In the languages of the region, the peninsula is known as:
The Balkan Peninsula
The Balkan Peninsula is surrounded by the Adriatic Sea to the west, the Mediterranean Sea (including the Ionian and Aegean seas) and the Marmara Sea to the south and the Black Sea to the east. Its northern boundary is often given as the Danube, Sava and Kupa Rivers. The Balkan Peninsula has a combined area of about 470,000 km2 (181,000 sq mi) (slightly smaller than Spain). It is more or less identical to the region known as Southeastern Europe.
As of 1920 until World War II, Italy included Istria and some Dalmatian areas (like Zara, known as Zadar) that are within the general definition of the Balkan peninsula. The current territory of Italy includes only the small area around Trieste inside the Balkan Peninsula. However, the regions of Trieste and Istria are not usually considered part of the Balkans by Italian geographers, due to a definition of the Balkans that limits its western border to the Kupa River.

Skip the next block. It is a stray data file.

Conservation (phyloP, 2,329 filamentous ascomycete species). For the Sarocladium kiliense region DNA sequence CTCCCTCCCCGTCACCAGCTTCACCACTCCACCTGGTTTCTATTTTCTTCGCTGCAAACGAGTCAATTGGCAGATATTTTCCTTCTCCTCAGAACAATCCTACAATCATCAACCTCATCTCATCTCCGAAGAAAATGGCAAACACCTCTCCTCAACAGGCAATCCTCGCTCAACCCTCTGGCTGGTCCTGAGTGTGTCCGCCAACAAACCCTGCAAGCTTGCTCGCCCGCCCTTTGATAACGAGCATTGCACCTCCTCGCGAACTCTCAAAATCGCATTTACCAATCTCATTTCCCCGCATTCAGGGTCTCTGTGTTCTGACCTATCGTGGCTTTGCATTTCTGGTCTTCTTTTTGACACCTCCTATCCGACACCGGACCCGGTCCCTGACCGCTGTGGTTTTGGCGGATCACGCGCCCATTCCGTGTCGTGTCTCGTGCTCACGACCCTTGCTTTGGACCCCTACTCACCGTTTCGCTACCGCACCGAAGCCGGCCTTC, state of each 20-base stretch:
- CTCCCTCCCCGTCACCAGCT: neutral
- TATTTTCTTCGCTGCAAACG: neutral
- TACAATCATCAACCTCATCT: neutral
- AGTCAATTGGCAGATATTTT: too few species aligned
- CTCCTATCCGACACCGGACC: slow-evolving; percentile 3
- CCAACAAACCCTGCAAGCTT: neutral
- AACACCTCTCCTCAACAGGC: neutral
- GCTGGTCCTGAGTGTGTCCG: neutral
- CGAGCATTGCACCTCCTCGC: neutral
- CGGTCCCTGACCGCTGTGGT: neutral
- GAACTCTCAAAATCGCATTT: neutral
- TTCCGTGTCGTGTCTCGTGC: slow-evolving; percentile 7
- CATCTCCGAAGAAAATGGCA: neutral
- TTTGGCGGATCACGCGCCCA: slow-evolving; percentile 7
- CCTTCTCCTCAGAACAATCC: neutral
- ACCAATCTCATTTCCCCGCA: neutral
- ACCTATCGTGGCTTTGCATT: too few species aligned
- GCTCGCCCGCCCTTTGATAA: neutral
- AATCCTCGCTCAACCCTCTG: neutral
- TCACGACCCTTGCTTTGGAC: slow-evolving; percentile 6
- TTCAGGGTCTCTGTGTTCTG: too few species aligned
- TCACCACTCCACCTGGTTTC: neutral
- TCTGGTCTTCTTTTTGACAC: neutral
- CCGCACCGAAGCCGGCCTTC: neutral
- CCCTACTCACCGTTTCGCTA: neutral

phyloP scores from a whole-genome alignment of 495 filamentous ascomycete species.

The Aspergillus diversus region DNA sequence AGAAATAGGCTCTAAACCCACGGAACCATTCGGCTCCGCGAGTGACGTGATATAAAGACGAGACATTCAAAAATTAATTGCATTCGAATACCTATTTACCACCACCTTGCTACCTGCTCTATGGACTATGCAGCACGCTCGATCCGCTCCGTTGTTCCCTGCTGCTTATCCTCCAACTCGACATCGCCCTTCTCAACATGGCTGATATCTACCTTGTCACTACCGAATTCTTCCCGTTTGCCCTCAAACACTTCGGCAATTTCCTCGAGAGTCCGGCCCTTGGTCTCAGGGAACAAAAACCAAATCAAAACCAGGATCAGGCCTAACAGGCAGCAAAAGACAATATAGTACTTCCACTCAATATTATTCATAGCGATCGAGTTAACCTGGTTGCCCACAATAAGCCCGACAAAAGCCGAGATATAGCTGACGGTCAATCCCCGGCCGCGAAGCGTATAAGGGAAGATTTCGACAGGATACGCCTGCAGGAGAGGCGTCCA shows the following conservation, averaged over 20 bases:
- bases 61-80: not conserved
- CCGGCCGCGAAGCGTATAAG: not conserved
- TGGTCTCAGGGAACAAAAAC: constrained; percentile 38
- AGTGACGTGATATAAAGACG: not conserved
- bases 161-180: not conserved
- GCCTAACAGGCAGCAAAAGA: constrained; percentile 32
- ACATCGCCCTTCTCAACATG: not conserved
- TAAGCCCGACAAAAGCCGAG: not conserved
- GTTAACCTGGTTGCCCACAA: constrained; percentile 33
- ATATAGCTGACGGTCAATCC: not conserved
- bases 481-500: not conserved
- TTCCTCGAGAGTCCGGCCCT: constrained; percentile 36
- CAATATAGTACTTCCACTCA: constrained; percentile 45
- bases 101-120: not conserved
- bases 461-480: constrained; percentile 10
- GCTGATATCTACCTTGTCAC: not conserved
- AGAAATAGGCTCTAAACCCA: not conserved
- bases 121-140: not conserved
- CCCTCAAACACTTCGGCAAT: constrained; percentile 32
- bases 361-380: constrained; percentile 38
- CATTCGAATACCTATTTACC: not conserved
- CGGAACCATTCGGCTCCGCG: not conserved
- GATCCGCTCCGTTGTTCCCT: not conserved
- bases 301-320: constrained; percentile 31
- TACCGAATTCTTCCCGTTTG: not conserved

Entirely within the Balkans:
Mostly or partially within the Balkans:
The abstract term "The Balkans", unlike the geographical borders of the Peninsula, is defined by the political borders of the states comprising it. The term is used to describe areas beyond the Balkan Peninsula, or inversely in the case of the part of Italy in the Peninsula, which is always excluded from the Balkans and as a totality is generally accepted as part of Western Europe and the Apennines.
According to the Encyclopaedia Britannica, the Balkans are usually said to comprise Albania, Bosnia and Herzegovina, Bulgaria, Croatia, Kosovo, the Republic of Macedonia, Montenegro, Romania, Serbia, Slovenia, while Greece and Turkey are often included (depending on the definition), and its total area is usually given as 666,700 square km (257,400 square miles) and the population as 59,297,000 (est. 2002).
According to an earlier version of the Britannica, the Balkans comprise the territories of the states of Albania, Bosnia and Herzegovina, Bulgaria, Croatia, Greece, Kosovo, the Republic of Macedonia, Montenegro, Romania, Serbia, Slovenia and the European part of Turkey; it notes Turkey as a non-Balkan state and the inclusion of Slovenia and the Transylvanian part of Romania in the region as dubious.